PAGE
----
Pole camera surveillance poses privacy questions for Massachusetts, U.S. Courts

Privacy experts say that facial recognition-assisted pole camera surveillance would expand police capabilities significantly


Photo: Thomas Hawk

Photograph of a surveillance camera on a building.


In May of 2013, the National Center for Missing and Exploited Children alerted the Norfolk County District Attorney’s Detective Unit to “xBostonDad,” an anonymous member of an online child pornography forum whose profile claimed he lived in Brockton, Mass. 

Detective Lt. Denise Doherty from the Massachusetts State Police took charge of the investigation and, with the help of an undercover agent monitoring the site, made contact with xBostonDad. The agent identified xBostonDad’s Yahoo email and forwarded it along to Doherty, who discovered it was associated with a Verizon-issued IP address tied to four separate networks. Verizon informed police that each network was affiliated with Richard Comenzo, a criminal defense and immigration attorney in Stoughton; one with his apartment complex, two with his law office and one with his company. 

Around the same time the following year, Comenzo had adopted a new online persona, “bostonslavedad3,” and spread child pornography on Tumblr, a popular blogging platform that many teenagers use. Meanwhile, police failed to identify Comenzo’s apartment number despite numerous attempts, which they needed to obtain a search warrant and seize his electronic records.

Empty-handed, Doherty took the investigation in a different direction: opting to construct a high-tech pole camera on the street across from Comenzo’s apartment complex. 

According to court documents filed this September in the Supreme Judicial Court, her team recorded more than two weeks of content. This video captured Comenzo’s movement in and out of his apartment complex and the movements of everyone else who lived and visited there. Out of 16 days of surveillance, 14 were before the police obtained a search warrant.

“When you open up the footage, this camera was across the street from the apartment building,” Patrick Noonan, Comenzo’s Brockton-based attorney, speaking on behalf of his client, who denies any wrongdoing, said. “The camera was affixed to a utility pole 82 feet away from the front door, but officers watching the footage can rotate the camera left or right and capture the entire driveway where all the tenants parked.”

Such a broad approach to surveillance has privacy and data experts worried. Cameras that allow police to map the behaviors and habits of anyone caught in their fields of view may violate privacy rights, they warn, and Comenzo isn’t the only one who has been surveilled in this way. 

A Google Earth screenshot of Comenzo’s Stoughton home, viewed from a similar angle to the pole camera.

In 2017, for example, police suspected Lynn-resident Nelson Mora of involvement in drug trafficking, according to court documents filed in the Supreme Judicial Court. They made several controlled narcotic purchases from Mora, confirming his guilt, but wanted a bigger sting than one common distributor. State police mounted a pole camera outside Mora’s home in Lynn and monitored his activity for nearly six months.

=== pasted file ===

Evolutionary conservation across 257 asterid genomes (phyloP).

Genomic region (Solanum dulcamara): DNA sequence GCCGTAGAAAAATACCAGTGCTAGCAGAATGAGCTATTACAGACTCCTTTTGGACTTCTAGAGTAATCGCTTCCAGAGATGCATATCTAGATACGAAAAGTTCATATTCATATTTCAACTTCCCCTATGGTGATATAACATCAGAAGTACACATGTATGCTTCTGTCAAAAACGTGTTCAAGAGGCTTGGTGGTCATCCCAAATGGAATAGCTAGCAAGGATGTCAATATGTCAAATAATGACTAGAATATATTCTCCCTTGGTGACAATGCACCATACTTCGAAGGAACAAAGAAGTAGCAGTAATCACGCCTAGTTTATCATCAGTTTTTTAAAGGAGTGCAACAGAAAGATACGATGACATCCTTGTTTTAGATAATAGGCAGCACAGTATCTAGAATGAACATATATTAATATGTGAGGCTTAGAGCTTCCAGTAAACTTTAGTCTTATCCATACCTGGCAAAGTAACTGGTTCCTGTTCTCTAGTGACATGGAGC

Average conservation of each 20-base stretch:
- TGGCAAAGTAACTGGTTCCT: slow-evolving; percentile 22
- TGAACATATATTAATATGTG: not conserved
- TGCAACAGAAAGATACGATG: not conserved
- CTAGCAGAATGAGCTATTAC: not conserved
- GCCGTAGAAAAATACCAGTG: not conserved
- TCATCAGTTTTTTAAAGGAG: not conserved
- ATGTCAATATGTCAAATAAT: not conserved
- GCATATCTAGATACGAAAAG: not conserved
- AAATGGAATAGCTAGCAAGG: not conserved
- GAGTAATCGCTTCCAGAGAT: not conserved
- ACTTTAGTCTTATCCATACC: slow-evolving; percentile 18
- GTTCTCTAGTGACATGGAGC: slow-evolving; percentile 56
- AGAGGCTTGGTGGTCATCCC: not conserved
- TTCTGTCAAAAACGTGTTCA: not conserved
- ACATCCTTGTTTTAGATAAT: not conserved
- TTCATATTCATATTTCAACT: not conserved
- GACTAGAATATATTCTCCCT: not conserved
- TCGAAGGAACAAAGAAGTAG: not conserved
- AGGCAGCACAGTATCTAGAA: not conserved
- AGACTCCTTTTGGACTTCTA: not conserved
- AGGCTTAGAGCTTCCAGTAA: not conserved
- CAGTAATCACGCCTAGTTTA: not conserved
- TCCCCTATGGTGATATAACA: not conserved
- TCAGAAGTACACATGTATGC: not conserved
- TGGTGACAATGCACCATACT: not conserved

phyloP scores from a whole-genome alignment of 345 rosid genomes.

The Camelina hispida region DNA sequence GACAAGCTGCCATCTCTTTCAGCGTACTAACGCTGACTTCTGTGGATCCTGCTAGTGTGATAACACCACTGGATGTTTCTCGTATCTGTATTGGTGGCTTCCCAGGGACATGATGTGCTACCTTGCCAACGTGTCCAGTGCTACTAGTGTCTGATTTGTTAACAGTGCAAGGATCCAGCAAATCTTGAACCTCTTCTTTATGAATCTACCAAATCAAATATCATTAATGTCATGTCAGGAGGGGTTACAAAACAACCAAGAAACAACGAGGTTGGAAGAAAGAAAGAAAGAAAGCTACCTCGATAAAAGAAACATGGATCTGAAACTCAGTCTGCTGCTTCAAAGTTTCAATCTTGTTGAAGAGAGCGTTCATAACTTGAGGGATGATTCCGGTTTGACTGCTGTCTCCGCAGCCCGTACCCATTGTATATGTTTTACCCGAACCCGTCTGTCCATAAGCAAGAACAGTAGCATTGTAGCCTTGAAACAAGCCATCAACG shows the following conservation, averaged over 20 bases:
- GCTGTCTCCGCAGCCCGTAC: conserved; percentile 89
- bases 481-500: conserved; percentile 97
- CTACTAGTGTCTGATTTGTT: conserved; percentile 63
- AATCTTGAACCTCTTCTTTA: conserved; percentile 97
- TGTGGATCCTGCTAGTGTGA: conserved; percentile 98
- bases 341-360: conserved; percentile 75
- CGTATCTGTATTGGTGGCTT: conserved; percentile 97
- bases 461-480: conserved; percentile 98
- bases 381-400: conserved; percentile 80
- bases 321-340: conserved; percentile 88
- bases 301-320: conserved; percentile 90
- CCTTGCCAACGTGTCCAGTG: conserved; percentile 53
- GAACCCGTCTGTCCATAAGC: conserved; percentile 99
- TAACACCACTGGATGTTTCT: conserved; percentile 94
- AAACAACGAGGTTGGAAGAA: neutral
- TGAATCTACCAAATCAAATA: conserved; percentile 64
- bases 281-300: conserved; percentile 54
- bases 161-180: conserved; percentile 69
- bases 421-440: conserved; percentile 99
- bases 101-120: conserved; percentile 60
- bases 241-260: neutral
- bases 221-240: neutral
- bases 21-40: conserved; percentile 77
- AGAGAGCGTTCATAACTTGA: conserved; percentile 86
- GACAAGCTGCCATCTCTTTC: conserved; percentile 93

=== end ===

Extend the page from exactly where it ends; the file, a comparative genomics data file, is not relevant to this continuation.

Partway through their surveillance, police began suspecting another man, Ricky Suarez, was involved in Mora’s narcotics operation. They set up a camera outside of Suarez’s home in Peabody, too, according to Supreme Judicial Court documents filed in 2020. Like the camera outside Comenzo’s apartment, these cameras could zoom and pan, providing police with an extraordinarily detailed account of any activity around Mora and Suarez’s residences.

Police finally arrested Mora and Suarez in 2018. But, on the grounds that the pole camera violated their privacy rights, Mora, Suarez and a third defendant moved to prevent its footage – and any evidence that it produced – from being cited in court. 

In 2019, the motion judge hearing Mora and Suarez’s case denied their request to suppress pole camera evidence. However, they appealed to the Supreme Judicial Court, and in this case, the court not only agreed with them but set a legal standard outlining when pole cameras become invasive. 

“Arguably, we are all on notice because there are cameras in public spaces, but we aren’t on notice that a camera is being pointed at our door,” Daniel Medwed, a law and criminal justice professor at Northeastern University in Boston, said. “Mora basically said that the pole camera poses a problem if it’s up for a long period of time.” 

In a Zoom interview, David O’Brien, the assistant research director for privacy and security at Harvard University’s Berkman Klein Center in Cambridge, said that pole cameras are off-limits, specifically if used to surveil people for longer than longer eight weeks.

Still, besides this time restriction, Noonan said that Massachusetts law enforcement has “.no internal rules regarding their use of pole cameras, no limit in who they can surveil, no limit on how long, no limit on where, no limit on how long you can preserve this footage for (and) no limit on who you can share this footage with.”

The Massachusetts Police Association did not respond to multiple voicemails requesting their comment.

The pole camera predicament

As technology evolves, so too do the surveillance techniques used by law enforcement. “In the pre-high-tech days … you can tail somebody, have a stakeout,” Medwed said. “The problem with a pole camera is you just don’t know it’s there….”